Article written

  • on 06.02.2015
  • at 12:48 PM
  • by Kevin

PhD crisis in Uganda’s private universities 0

In 2013 all 66 doctorates awarded by Kampala International University in the previous two years were declared invalid by the Uganda National Council for Higher Education. The council said they did not meet required academic standards, forcing the university to stop awarding PhDs and investigate the problem.

Private universities like Kampala International University (KIU) are mushrooming across East Africa. So was the slamming of these PhDs symptomatic of a large-scale dilution in academic quality as private sector education expands? Or was it part of the inevitable learning process, as a new institution looks to compete with the more well-established public universities?

The truth is probably a mixture of the two. Now a SciDev.Net investigation reveals questions not just over KIU’s conduct but also the body purporting to regulate it.

Private boom

The demand for higher education far outstrips supply in Africa’s long-neglected public universities. For decades governments have focused on primary and secondary education, so there are more students than ever clamouring to enter higher education. With the public universities run-down, private ones have emerged to fill the void. Soon profit-focussed private universities will outnumber government-funded institutions in Africa.

In the East African Community there are 361 universities offering 4,700 higher education programmes. In the case of Uganda there was only the one university, Makerere, up until 1988. By 1998 this had risen to seven and by the end of 2014 there were 36 universities — all but eight of which were private. Uganda has long been seen as a centre of academic learning in East Africa, partly because of the good reputation of Makerere University and partly because its universities charge lower fees compared with neighbouring countries. Yet this rapid expansion of the private sector presents a region-wide challenge to governments: how to maintain quality in the higher education sector.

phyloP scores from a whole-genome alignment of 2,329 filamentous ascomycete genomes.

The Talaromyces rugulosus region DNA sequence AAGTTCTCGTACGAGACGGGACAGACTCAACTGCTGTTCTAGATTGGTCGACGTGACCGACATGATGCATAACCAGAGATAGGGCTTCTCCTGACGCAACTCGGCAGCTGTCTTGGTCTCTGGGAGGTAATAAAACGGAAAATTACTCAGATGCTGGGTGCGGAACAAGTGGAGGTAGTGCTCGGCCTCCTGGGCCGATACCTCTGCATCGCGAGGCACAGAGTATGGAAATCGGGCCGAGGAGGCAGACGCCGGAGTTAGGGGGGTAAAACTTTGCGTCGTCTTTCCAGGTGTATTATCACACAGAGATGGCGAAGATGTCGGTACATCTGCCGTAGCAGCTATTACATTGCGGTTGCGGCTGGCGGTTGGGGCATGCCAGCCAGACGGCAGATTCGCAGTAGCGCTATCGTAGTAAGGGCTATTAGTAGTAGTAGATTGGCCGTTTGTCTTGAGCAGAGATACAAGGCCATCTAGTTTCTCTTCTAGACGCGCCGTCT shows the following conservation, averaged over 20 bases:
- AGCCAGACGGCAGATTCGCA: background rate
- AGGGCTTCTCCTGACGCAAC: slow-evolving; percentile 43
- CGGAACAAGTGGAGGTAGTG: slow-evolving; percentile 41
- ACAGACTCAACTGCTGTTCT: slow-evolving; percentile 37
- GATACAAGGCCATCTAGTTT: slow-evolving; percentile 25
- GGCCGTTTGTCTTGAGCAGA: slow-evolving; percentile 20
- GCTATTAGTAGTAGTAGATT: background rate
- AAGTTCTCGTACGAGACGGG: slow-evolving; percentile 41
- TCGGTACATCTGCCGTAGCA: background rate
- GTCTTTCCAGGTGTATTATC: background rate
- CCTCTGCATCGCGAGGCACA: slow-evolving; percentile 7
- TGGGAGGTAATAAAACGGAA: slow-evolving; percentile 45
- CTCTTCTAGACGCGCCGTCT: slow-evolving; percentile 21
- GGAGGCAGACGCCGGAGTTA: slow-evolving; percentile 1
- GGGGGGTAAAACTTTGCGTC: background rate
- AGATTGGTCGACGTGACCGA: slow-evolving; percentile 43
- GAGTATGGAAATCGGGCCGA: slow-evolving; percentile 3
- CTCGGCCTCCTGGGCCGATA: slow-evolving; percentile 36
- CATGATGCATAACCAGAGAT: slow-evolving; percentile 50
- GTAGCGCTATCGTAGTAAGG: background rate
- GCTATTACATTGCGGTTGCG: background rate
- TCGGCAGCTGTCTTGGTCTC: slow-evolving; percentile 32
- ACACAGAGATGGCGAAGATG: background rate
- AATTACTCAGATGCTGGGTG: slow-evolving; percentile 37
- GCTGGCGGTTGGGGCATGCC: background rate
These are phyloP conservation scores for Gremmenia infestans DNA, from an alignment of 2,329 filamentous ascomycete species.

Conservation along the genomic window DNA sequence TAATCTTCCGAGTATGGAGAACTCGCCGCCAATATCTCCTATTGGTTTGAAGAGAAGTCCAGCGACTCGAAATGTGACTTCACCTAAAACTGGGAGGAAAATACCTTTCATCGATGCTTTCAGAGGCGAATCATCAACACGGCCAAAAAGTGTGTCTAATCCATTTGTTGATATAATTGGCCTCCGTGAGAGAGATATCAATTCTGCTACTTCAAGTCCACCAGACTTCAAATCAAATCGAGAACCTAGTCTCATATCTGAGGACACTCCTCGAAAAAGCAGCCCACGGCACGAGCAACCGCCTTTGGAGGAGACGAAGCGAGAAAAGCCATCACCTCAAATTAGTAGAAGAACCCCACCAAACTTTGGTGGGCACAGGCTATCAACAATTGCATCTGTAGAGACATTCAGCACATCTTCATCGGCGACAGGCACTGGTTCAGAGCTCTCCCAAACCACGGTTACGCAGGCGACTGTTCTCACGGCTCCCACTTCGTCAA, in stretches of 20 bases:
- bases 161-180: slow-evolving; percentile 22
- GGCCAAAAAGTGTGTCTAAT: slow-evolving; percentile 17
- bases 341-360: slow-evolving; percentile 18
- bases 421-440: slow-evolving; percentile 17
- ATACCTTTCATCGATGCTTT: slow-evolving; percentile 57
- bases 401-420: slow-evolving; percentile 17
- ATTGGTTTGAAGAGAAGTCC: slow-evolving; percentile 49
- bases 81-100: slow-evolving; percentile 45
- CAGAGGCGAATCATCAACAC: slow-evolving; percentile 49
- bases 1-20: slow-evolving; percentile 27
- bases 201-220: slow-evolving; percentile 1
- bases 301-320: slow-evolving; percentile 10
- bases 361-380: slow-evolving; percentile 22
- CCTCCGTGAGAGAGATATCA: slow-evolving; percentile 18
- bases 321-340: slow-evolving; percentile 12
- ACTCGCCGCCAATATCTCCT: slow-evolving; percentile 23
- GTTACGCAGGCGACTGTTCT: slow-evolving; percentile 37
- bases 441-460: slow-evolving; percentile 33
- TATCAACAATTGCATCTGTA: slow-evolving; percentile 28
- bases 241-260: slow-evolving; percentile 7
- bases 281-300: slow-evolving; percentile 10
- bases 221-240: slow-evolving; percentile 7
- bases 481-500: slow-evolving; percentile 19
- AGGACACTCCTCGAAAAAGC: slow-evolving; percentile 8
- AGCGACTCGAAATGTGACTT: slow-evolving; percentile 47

That task falls to the Inter-University Council for East Africa (IUCEA), established in 1980 by the East African Community to coordinate the development of higher education and research in its member states of Kenya, Tanzania and Uganda (since expanded to include Burundi and Rwanda).

According to the council’s executive secretary, Mayunga Nkunya, IUCEA was established “to guard against the devaluation of quality in higher education with this rapid expansion”.

It has tried to harmonise quality assurance across its member countries since 2006, yet currently only 105 of the region’s 361 universities are signed to IUCEA. The council has proposed that membership be mandatory and is hoping this will be agreed later this year by the East African Community. It then plans to publish a register of all accredited programmes to act as a seal of approval for them.

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By Jon Spaull

Photo Credit: Jon Spaull

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